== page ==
Microsoft launched Windows 10 this week, the first Post-Steve-Ballmer Windows “dot-oh” release. My first impression was positive, followed by “meh” followed by tentatively positive, followed by caveat all-of-em.
My initial positive impression was because Microsoft has proactively moved past the disasterous and unusable Windows 8 – so far past it that it skipped Windows 9 (or perhaps 8.1 was really 9).
The “meh” was that Microsoft has jumped into the VR and immersive UI game with HoloLens, but it’s pretty late in the game. I’m not convinced that the Oculus Rift, for example, will go anywhere other than with gamers and professionals that need walk-throughs, such as engineers and architects. Maybe high-end realtors. And I don’t think Microsoft has broken any new ground, other than to embed it into a mainstream OS. Another ‘meh’ is that although Microsoft is acknowledging that the client software needs to be common across a multi-device ecosystem, again, both MacOS and Linux were designed to enable multiple software form-factors, tailored for different devices.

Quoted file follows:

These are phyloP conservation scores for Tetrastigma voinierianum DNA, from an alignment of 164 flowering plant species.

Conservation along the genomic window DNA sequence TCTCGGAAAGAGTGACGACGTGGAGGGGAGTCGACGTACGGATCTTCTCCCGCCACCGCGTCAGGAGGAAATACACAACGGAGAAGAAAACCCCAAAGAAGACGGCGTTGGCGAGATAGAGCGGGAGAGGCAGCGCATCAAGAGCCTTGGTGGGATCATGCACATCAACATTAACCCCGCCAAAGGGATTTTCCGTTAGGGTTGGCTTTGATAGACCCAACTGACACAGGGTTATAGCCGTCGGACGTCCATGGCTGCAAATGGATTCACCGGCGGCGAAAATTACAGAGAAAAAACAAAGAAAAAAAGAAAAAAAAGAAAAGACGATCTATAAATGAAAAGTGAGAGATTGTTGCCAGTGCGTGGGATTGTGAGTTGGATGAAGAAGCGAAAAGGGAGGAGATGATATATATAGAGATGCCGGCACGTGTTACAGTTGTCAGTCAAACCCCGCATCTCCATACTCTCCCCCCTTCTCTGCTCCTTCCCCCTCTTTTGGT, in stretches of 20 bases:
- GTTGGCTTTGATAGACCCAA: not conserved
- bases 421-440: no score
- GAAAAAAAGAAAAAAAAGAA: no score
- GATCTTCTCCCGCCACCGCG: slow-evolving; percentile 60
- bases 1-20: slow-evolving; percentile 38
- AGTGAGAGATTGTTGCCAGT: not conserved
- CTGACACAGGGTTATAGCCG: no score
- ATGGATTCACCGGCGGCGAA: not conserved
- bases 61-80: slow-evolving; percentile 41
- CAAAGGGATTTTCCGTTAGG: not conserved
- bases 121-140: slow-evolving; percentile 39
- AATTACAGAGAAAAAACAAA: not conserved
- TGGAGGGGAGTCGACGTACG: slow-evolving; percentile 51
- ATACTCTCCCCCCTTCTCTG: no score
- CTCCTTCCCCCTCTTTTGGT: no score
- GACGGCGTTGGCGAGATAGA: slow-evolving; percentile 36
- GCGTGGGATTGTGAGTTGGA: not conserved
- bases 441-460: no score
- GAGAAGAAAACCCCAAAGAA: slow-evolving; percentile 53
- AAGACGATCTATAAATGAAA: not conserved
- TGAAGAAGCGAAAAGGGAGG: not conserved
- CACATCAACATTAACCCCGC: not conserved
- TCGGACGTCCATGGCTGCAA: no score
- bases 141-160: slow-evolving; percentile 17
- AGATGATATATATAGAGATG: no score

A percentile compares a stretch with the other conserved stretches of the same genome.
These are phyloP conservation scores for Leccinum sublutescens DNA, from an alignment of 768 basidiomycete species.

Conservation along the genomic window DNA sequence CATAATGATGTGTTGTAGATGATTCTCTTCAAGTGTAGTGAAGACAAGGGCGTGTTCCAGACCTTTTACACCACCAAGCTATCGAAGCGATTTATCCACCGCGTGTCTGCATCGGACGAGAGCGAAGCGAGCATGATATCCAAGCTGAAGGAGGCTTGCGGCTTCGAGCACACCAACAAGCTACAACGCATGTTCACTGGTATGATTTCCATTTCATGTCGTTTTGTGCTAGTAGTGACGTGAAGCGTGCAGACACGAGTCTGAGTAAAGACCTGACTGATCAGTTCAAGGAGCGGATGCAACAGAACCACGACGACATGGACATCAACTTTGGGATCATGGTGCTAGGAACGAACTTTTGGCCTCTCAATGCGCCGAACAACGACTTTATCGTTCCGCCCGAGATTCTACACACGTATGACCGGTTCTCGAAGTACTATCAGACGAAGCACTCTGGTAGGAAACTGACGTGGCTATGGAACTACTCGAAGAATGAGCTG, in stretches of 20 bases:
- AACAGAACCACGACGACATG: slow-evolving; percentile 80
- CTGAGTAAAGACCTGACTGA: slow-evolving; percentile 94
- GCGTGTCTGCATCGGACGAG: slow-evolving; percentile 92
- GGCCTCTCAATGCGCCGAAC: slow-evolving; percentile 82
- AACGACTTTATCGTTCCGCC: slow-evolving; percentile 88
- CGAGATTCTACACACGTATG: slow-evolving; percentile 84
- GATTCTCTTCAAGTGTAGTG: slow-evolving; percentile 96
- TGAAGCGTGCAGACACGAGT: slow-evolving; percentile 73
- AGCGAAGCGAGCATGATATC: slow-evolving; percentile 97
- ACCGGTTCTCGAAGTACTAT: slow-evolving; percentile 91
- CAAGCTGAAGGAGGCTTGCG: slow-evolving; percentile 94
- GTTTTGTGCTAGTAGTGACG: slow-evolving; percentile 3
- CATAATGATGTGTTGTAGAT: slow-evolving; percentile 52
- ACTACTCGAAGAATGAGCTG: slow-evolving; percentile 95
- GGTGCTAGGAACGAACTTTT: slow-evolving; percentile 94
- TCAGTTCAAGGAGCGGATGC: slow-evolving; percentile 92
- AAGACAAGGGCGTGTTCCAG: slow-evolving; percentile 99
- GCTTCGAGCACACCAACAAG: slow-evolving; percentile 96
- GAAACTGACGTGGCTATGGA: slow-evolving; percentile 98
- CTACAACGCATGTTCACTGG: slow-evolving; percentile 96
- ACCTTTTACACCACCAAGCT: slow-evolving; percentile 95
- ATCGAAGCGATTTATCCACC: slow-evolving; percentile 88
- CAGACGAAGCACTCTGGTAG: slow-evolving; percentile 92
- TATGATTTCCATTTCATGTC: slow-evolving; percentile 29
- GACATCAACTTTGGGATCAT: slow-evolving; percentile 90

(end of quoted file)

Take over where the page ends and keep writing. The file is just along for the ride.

It’s getting better
My impression returned tentatively to positive with features such as Continuum, and Surface Hub‘s integration with Skype to enable IP conferencing. But Continuum looks more like catch-up with Apple’s Continuity, and WebRTC enables customized video-enabled applications in any Web browser without plug-ins. For now, the best part of Windows 10 that average users will appreciate the most is the fact that it will be a free upgrade for users with Windows 7 and above, for the first year after release. It’s a smart move, and will go a long way toward re-building customer good will. But it won’t be free for new users, as MacOS X is; since Microsoft’s hardware business does not subsidize its OS as Apple’s does.
Despite my seemingly not-quite-impressed attitude, I did come away from this Microsoft milestone feeling more optimistic about Microsoft. They have a lot of catching up to do, but they seem to be no longer mired in 1980s (Read: Steve Ballmer) thinking. They are finally acknowledging the realities of today’s information technology, software, and mobile industry. It’s a far cry from when Ballmer mocked smashing an iPhone on stage (when, instead, he should have bought one for each of their engineers – which would have been less costly than buying Nokia’s handset business and laying off all those people last year).